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Hi community,

I'm a newbie in electronics and my first steps make me confused.

I have a power adapter with input 230V~/50Hz 56mA that makes output to 12VAC/500mA 6VA.
(Exactly: AC/DC Adapter AVM03036 Model: PW41/20 DC -EU 12 -0500. Input: 230V~ / 50Hz 56mA. Output: 12V = 500mA 6VA; it is the power adapter from my fritzbox and I don't use this fritzbox anymore.)

I just want to make some experience in electronics in future.
My first step now was to measure the output voltage by a voltmeter. I connected "+" (the blackwhite cable) of the output cable with "+" of the multimeter and "-" (only black cable) of the output cable with "-" of the multimeter. At the multimeter I select VAC (scale to 200V).

I expected to see about 12 in the display of the voltmeter but I see constantly 22,7.

Where is my error of reasoning?

I know this must be a very primitive question...

 smiley Can anyone outthere help me?  smiley

Kindly regards,
Andy
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Aalst, Belgium
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Well, the specs you've posted for the adapter say it's an AC/DC adapter.
Meaning it outputs 12V DC, not AC, and as such you should set your multimeter to DC measurement  smiley
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Many of these AC/DC adapters require a load to go into regulation.  Just measuring "open-ended" isn't valid.  You should connect a load (e.g. a resistor) when measuring.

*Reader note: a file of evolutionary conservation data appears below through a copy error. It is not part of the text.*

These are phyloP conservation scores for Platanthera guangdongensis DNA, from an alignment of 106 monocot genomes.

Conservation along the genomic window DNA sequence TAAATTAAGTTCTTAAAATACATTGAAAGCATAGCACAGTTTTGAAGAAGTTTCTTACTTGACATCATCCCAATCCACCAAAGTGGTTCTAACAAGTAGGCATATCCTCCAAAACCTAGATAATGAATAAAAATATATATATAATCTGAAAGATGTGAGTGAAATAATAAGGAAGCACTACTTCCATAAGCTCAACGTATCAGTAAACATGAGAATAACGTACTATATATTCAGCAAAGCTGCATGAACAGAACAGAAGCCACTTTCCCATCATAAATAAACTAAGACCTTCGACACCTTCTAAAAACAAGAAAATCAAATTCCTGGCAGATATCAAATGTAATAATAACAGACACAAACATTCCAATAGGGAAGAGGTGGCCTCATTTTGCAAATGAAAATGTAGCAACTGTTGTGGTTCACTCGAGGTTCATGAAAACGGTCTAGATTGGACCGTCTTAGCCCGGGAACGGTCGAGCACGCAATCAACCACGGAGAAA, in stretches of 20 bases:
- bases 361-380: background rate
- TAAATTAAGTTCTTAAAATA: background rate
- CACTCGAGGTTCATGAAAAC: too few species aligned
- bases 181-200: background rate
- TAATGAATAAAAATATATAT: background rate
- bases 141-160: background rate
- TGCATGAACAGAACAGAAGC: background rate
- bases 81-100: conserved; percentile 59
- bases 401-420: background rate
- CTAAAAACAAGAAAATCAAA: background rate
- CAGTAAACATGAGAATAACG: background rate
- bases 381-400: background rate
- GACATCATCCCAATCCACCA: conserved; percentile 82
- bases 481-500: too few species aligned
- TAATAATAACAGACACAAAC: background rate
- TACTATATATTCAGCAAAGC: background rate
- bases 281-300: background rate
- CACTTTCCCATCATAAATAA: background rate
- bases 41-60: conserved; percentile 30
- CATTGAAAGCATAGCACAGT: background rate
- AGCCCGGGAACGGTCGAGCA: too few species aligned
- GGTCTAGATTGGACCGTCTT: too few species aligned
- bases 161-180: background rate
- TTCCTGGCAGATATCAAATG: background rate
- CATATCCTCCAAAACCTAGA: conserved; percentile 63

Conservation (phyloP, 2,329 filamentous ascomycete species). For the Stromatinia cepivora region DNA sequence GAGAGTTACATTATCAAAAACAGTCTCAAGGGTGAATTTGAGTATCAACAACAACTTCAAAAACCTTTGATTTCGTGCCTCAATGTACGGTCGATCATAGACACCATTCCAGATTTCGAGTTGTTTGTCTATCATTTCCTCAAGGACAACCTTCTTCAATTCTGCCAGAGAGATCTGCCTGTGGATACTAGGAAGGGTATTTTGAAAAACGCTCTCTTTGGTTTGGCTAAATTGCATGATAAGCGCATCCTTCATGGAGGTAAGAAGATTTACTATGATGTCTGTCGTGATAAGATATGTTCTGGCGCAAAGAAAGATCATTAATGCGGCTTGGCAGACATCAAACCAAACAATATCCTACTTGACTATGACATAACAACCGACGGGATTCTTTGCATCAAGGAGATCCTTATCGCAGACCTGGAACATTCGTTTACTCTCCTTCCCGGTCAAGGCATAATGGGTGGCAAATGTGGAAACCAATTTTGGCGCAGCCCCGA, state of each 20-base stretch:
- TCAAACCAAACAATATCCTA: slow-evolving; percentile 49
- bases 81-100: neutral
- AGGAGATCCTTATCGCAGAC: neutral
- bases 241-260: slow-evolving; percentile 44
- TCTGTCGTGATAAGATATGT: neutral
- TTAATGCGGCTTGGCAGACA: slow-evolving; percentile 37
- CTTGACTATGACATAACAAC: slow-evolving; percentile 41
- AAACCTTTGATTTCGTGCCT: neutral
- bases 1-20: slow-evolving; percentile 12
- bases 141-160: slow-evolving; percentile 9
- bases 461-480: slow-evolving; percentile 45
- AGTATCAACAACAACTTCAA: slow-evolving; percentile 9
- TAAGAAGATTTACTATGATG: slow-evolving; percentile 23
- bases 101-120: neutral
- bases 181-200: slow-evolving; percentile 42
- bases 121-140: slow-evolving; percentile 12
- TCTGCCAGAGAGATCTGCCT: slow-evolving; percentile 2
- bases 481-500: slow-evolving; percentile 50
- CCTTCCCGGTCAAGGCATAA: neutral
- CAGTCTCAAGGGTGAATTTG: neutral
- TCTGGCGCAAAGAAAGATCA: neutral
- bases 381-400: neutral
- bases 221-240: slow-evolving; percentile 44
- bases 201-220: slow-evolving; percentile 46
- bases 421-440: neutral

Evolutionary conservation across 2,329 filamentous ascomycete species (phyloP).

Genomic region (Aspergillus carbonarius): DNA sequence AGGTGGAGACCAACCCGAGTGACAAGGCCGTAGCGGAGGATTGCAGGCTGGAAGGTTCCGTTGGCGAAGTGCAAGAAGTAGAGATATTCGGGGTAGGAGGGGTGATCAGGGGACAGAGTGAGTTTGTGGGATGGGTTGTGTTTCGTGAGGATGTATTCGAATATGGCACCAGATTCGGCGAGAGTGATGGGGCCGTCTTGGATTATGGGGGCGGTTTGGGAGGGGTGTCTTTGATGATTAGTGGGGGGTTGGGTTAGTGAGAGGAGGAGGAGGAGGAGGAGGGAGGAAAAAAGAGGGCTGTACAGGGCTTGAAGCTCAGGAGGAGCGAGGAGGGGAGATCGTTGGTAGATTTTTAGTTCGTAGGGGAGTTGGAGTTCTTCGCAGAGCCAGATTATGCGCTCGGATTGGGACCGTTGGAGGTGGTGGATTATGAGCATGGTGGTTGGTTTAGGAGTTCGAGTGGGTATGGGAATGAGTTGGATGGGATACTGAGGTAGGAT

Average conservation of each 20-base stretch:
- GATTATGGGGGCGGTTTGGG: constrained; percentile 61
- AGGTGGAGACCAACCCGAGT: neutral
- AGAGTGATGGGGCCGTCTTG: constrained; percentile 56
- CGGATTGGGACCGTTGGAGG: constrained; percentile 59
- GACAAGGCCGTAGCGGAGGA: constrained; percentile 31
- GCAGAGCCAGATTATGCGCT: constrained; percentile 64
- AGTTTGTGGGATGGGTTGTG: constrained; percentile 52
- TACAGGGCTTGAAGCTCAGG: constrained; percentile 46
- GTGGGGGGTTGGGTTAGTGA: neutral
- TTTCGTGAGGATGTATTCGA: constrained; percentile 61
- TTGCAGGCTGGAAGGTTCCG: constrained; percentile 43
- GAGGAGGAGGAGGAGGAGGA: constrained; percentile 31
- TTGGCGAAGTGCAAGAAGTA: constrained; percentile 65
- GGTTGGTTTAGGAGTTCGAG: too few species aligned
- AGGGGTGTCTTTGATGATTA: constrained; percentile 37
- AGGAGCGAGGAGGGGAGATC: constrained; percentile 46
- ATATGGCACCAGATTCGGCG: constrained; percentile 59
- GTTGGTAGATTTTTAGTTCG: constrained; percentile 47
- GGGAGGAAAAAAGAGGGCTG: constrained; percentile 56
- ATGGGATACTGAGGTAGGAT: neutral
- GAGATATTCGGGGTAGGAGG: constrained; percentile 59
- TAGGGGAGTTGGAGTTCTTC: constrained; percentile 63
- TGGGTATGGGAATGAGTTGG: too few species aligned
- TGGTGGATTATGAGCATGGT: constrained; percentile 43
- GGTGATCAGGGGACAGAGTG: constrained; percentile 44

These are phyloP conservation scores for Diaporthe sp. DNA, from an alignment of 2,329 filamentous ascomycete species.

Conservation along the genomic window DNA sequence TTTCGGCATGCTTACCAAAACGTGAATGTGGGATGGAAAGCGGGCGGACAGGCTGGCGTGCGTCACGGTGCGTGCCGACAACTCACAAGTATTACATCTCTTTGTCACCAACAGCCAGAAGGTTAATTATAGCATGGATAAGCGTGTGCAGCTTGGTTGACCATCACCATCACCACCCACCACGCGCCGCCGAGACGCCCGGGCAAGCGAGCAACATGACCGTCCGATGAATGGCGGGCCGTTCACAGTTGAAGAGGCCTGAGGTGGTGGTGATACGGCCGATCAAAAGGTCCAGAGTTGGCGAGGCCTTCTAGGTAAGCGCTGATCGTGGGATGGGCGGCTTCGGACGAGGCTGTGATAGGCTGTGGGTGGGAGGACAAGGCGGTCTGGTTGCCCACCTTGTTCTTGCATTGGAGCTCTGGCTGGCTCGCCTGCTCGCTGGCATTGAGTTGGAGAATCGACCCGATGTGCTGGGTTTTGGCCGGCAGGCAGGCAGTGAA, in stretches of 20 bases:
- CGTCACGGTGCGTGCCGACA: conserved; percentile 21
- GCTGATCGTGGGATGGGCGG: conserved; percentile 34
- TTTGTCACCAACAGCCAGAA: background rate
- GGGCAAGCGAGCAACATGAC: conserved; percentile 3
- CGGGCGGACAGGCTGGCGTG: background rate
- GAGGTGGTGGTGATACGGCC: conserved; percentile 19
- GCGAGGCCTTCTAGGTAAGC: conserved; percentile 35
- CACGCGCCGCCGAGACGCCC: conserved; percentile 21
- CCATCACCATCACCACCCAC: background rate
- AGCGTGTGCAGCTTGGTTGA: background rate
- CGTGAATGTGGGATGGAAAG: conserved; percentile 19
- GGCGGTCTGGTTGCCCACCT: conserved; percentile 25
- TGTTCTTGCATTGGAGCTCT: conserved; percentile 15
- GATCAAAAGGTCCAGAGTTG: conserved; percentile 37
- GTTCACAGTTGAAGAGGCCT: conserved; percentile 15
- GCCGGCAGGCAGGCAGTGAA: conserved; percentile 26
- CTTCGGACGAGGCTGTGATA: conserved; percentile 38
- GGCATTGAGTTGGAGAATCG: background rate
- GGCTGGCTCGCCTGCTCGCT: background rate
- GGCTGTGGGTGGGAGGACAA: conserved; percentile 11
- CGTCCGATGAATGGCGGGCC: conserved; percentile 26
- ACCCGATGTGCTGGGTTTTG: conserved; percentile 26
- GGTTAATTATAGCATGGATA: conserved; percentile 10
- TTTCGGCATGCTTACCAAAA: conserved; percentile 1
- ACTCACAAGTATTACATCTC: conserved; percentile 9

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Hi community,

thanks for your replys!

@Rejected666: I'm very sorry, I made a mistake in writing. At the top of the adapter is written
"12V (then the DC-sign (line at the top;three dotted points at the bottom)) / 500mA 6VA". So I think the output is DC, right?

@James C4S: I also made the same mistake above: I confound the AC sign with the DC sign. At the voltmeter I have chosen DC. I also instslled a led with a resistor and the result was nearly the same yesterday.

Very very very strange: Today I made the same measurement. When I chose the scale 200V at DC (!), the display shows 283! And there is NO dot anywhere in the display. It's really distressing for me to say this strange things. I think I must go to an electronic system shop to ask about this strange thing. I'm really confused! But thanks a lot for your answers!!!

Kindly regards,
Andy
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Perhaps your multimeter is faulty?
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Measure a AA battery. 1.5V DC should be 1.5V DC.
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When in doubt, measure a known item.  As suggested, the 1.5V is a good choice.  So would the 5V pin on your Arduino.
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Hi community,

a very good idea about testing a battery.

I take a new AAA battery with 1.5V and choose up to 20V DC at the scale of the voltmeter.
At the display says: 2.37!!! (This time there was a dot in the display!)
Measurement was without a resistor.

With a 2.2KOhm-resistor display shows 2.39.

So I think the voltmeter is out of order. Do you think so too, community?  smiley-eek

I can't believe... The very first steps in electronic for me and I must have a broken equipment!  smiley-kiss

Kindly regards,
Andy
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Quick, chuck it in the bin before the boss finds out...